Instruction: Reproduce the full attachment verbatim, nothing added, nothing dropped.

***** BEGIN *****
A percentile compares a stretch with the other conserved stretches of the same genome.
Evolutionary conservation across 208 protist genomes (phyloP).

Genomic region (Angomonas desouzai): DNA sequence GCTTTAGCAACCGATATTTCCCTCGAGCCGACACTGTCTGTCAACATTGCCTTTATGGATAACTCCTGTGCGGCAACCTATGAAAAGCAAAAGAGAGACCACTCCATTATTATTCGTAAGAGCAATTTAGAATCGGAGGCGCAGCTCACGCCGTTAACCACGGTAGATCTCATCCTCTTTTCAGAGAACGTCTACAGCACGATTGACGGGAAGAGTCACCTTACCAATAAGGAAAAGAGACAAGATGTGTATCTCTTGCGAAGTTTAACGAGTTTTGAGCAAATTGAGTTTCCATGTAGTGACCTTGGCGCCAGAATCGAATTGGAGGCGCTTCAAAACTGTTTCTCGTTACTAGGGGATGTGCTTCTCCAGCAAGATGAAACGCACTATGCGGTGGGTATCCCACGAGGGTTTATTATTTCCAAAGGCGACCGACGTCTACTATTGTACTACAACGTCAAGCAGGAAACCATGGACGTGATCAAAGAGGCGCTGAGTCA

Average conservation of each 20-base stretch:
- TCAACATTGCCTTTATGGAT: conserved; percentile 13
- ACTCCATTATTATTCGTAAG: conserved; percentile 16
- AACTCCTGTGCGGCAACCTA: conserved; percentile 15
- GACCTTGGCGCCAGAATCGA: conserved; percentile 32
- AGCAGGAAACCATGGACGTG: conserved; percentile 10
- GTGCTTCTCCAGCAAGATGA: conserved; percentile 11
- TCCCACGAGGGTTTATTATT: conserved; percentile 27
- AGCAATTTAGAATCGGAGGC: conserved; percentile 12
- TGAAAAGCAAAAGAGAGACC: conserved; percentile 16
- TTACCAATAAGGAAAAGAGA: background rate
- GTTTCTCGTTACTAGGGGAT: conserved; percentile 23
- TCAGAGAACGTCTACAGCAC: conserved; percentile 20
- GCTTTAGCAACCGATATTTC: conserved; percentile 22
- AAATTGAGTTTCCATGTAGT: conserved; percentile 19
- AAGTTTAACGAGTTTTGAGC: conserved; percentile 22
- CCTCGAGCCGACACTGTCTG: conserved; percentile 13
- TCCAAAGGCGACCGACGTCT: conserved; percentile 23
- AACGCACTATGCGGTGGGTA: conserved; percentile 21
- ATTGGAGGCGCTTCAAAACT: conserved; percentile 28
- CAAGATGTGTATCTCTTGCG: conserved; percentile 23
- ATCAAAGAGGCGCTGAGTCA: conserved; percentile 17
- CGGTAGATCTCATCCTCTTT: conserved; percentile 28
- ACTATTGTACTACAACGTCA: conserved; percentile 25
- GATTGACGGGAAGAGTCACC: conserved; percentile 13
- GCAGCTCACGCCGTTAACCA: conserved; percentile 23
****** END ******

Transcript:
A percentile compares a stretch with the other conserved stretches of the same genome.
Evolutionary conservation across 208 protist genomes (phyloP).

Genomic region (Angomonas desouzai): DNA sequence GCTTTAGCAACCGATATTTCCCTCGAGCCGACACTGTCTGTCAACATTGCCTTTATGGATAACTCCTGTGCGGCAACCTATGAAAAGCAAAAGAGAGACCACTCCATTATTATTCGTAAGAGCAATTTAGAATCGGAGGCGCAGCTCACGCCGTTAACCACGGTAGATCTCATCCTCTTTTCAGAGAACGTCTACAGCACGATTGACGGGAAGAGTCACCTTACCAATAAGGAAAAGAGACAAGATGTGTATCTCTTGCGAAGTTTAACGAGTTTTGAGCAAATTGAGTTTCCATGTAGTGACCTTGGCGCCAGAATCGAATTGGAGGCGCTTCAAAACTGTTTCTCGTTACTAGGGGATGTGCTTCTCCAGCAAGATGAAACGCACTATGCGGTGGGTATCCCACGAGGGTTTATTATTTCCAAAGGCGACCGACGTCTACTATTGTACTACAACGTCAAGCAGGAAACCATGGACGTGATCAAAGAGGCGCTGAGTCA

Average conservation of each 20-base stretch:
- TCAACATTGCCTTTATGGAT: conserved; percentile 13
- ACTCCATTATTATTCGTAAG: conserved; percentile 16
- AACTCCTGTGCGGCAACCTA: conserved; percentile 15
- GACCTTGGCGCCAGAATCGA: conserved; percentile 32
- AGCAGGAAACCATGGACGTG: conserved; percentile 10
- GTGCTTCTCCAGCAAGATGA: conserved; percentile 11
- TCCCACGAGGGTTTATTATT: conserved; percentile 27
- AGCAATTTAGAATCGGAGGC: conserved; percentile 12
- TGAAAAGCAAAAGAGAGACC: conserved; percentile 16
- TTACCAATAAGGAAAAGAGA: background rate
- GTTTCTCGTTACTAGGGGAT: conserved; percentile 23
- TCAGAGAACGTCTACAGCAC: conserved; percentile 20
- GCTTTAGCAACCGATATTTC: conserved; percentile 22
- AAATTGAGTTTCCATGTAGT: conserved; percentile 19
- AAGTTTAACGAGTTTTGAGC: conserved; percentile 22
- CCTCGAGCCGACACTGTCTG: conserved; percentile 13
- TCCAAAGGCGACCGACGTCT: conserved; percentile 23
- AACGCACTATGCGGTGGGTA: conserved; percentile 21
- ATTGGAGGCGCTTCAAAACT: conserved; percentile 28
- CAAGATGTGTATCTCTTGCG: conserved; percentile 23
- ATCAAAGAGGCGCTGAGTCA: conserved; percentile 17
- CGGTAGATCTCATCCTCTTT: conserved; percentile 28
- ACTATTGTACTACAACGTCA: conserved; percentile 25
- GATTGACGGGAAGAGTCACC: conserved; percentile 13
- GCAGCTCACGCCGTTAACCA: conserved; percentile 23